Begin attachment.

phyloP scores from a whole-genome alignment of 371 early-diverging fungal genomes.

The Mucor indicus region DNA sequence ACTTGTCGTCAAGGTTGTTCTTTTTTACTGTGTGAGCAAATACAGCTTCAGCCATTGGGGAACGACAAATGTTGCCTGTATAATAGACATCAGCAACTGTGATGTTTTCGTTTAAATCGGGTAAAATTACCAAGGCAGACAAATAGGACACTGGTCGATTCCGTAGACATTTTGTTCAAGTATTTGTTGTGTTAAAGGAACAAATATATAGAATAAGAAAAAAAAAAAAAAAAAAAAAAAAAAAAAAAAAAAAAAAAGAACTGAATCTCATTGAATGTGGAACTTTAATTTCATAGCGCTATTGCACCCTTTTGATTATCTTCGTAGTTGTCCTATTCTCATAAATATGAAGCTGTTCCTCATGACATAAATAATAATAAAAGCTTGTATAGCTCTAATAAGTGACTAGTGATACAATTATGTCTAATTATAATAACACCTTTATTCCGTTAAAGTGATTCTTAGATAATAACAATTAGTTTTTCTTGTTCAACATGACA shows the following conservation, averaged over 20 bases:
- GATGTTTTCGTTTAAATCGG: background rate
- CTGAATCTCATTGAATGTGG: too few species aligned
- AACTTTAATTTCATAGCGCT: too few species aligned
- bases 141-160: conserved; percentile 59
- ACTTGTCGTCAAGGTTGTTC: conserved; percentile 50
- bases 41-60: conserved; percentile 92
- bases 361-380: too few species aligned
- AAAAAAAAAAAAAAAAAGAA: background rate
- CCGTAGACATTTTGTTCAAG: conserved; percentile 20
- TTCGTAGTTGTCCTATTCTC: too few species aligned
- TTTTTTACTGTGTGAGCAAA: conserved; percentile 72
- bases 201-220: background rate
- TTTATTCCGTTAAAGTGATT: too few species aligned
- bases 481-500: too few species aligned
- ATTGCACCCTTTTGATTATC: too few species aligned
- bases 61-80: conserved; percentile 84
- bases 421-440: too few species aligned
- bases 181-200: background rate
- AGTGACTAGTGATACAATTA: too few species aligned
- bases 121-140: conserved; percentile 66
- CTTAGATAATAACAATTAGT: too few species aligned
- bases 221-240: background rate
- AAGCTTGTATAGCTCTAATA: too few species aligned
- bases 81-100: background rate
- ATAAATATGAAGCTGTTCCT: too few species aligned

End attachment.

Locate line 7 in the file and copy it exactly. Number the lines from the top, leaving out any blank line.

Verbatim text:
- ACTTGTCGTCAAGGTTGTTC: conserved; percentile 50